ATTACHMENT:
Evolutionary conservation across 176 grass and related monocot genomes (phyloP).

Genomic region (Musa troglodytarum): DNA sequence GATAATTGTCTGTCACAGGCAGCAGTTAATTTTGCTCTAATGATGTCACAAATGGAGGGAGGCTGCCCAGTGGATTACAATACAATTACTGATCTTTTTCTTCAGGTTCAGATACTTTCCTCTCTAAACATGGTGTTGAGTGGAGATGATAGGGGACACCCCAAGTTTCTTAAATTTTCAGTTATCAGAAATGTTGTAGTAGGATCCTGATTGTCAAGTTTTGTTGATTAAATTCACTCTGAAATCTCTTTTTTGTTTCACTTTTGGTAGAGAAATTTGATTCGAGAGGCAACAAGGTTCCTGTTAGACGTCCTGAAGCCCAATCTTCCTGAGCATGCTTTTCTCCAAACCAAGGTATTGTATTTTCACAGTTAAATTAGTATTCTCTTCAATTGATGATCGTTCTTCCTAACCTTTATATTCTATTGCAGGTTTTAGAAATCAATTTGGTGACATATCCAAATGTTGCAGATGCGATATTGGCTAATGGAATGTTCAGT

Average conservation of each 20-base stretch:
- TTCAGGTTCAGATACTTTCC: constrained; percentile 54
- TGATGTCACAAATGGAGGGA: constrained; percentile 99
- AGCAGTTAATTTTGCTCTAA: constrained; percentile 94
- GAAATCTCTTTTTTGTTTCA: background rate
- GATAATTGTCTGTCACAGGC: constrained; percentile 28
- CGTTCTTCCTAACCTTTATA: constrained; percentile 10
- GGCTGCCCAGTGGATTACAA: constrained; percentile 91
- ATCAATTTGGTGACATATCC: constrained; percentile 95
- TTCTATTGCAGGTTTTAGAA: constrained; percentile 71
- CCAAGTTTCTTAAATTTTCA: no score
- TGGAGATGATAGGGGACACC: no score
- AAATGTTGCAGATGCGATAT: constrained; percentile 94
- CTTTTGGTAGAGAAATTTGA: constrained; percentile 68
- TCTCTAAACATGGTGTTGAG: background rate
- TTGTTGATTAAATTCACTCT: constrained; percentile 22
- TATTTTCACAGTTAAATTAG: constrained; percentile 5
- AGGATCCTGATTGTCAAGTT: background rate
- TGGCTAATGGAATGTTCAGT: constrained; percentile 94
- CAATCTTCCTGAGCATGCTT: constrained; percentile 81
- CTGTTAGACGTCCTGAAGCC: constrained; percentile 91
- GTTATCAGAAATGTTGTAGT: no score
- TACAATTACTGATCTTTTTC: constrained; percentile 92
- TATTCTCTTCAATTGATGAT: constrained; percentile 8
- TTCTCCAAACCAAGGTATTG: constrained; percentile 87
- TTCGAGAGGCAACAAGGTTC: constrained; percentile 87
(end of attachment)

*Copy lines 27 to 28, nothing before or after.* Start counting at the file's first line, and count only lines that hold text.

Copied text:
- TTCTCCAAACCAAGGTATTG: constrained; percentile 87
- TTCGAGAGGCAACAAGGTTC: constrained; percentile 87